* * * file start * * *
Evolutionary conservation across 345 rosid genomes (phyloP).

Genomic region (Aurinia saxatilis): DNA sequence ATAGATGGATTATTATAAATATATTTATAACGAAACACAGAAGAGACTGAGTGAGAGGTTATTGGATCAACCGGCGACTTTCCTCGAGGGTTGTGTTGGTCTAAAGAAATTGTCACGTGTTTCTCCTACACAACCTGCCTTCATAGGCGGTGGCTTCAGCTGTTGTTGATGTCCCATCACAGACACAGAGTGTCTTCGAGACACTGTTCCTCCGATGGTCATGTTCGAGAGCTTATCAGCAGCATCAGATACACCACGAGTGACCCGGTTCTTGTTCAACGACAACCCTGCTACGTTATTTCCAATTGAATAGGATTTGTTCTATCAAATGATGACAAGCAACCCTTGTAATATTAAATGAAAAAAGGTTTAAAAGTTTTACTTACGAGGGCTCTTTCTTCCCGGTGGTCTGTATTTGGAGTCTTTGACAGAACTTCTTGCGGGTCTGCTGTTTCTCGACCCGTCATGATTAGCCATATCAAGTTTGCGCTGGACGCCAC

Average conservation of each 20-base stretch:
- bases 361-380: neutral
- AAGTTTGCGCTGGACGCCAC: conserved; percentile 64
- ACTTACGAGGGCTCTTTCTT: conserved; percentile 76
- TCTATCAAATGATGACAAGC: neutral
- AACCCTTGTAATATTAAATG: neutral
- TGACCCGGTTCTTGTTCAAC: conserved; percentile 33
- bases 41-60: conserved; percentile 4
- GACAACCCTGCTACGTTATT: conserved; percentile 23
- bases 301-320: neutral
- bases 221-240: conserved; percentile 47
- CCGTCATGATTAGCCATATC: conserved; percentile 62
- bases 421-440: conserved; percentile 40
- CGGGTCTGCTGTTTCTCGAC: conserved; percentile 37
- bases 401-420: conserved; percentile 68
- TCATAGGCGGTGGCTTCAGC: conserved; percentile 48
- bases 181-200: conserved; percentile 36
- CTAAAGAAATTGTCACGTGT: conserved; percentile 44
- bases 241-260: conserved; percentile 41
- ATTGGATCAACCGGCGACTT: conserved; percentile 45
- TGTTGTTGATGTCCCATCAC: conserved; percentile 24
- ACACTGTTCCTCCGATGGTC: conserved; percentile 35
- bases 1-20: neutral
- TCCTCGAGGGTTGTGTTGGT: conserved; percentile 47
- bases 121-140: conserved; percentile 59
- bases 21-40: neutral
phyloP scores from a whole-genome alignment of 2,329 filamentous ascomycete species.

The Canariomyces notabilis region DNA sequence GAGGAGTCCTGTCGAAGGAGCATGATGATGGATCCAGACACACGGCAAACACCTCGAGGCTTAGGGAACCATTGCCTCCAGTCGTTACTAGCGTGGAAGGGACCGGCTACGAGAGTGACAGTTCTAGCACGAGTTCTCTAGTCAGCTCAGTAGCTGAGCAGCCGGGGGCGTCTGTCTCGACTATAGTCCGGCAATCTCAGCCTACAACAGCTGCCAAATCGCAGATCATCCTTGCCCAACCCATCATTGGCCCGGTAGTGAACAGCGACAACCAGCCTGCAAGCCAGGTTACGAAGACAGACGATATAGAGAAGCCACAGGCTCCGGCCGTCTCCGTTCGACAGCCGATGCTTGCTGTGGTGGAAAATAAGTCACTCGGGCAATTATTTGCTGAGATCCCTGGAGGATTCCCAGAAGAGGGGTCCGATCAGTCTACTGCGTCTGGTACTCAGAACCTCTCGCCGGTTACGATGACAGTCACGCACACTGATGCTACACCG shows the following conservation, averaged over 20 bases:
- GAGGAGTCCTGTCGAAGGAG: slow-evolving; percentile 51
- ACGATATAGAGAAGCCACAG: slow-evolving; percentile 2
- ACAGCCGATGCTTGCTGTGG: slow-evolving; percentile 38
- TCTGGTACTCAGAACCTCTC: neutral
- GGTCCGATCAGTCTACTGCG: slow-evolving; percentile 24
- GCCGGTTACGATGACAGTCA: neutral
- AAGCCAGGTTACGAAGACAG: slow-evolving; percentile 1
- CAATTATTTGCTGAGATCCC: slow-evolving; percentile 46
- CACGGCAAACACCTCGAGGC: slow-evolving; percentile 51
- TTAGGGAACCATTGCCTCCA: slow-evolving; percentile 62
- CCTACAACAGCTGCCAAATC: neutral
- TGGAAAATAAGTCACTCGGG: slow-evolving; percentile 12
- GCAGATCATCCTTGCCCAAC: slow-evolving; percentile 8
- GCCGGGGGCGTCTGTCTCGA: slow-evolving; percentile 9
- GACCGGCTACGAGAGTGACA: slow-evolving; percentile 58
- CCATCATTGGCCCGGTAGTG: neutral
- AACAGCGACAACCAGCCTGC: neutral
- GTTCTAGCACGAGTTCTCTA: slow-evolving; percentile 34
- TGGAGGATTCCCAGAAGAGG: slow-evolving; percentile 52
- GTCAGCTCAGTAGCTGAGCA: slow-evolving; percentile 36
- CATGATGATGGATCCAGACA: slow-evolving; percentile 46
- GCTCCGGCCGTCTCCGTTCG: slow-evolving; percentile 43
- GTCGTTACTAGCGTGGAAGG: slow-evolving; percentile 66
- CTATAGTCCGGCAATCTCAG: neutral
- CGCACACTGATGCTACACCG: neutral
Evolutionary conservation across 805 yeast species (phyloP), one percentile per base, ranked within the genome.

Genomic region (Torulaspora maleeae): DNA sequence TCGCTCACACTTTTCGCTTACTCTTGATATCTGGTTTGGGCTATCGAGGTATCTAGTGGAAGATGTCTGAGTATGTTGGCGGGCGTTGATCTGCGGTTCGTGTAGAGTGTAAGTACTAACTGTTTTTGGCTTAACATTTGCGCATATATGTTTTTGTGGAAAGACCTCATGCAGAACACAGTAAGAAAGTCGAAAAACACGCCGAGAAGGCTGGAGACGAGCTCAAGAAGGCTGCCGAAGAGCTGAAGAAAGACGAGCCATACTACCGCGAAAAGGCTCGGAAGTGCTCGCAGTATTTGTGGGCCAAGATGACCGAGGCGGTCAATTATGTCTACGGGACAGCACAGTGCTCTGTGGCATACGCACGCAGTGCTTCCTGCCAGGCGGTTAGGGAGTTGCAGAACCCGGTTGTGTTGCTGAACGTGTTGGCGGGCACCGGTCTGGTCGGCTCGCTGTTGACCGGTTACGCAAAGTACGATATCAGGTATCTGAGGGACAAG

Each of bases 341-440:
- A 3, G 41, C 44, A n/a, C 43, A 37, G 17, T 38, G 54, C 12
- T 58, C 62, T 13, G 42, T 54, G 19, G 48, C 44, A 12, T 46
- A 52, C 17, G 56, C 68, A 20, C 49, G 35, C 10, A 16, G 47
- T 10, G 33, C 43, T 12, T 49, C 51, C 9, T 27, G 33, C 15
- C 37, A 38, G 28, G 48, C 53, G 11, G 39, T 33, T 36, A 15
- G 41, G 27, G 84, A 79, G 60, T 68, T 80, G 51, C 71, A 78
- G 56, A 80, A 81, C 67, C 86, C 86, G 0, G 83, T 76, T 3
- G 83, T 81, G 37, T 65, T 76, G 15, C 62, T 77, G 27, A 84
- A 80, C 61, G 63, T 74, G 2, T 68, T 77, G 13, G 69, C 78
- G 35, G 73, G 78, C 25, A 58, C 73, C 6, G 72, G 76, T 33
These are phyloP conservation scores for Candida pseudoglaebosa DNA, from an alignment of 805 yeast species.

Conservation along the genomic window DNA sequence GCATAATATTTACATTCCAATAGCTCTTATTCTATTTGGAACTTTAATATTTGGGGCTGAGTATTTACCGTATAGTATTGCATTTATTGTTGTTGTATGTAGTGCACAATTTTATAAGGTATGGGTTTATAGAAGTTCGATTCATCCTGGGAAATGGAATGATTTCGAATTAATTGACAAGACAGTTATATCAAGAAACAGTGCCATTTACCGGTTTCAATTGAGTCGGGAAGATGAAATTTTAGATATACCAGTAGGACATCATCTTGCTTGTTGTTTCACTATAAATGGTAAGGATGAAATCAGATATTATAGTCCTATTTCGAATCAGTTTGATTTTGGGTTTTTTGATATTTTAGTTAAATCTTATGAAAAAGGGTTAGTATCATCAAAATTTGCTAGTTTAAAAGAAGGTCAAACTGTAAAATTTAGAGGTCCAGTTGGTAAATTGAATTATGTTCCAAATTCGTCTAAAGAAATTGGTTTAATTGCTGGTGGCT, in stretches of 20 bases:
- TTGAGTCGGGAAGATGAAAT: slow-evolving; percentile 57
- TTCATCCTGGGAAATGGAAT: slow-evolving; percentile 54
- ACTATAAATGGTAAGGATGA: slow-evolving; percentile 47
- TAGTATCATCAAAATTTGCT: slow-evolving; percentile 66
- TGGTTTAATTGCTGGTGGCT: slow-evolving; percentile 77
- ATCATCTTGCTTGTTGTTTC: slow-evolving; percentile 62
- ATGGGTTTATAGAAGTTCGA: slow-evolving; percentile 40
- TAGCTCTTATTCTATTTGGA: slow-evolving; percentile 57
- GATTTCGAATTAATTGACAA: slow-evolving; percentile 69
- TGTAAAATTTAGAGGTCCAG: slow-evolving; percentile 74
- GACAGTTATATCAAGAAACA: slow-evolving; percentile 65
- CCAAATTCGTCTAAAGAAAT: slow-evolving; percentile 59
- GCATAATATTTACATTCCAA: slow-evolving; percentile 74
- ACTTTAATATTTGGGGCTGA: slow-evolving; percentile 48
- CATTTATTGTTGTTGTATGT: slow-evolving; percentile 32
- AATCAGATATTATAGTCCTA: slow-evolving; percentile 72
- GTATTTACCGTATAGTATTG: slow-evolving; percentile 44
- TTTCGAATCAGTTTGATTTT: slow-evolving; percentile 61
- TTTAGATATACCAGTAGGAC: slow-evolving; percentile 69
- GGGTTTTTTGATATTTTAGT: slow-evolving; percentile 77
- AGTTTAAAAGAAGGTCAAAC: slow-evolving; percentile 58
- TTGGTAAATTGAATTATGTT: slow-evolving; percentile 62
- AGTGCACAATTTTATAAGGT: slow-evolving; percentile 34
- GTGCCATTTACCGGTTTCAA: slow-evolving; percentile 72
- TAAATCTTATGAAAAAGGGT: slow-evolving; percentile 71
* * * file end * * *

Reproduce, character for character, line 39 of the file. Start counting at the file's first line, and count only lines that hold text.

- CACGGCAAACACCTCGAGGC: slow-evolving; percentile 51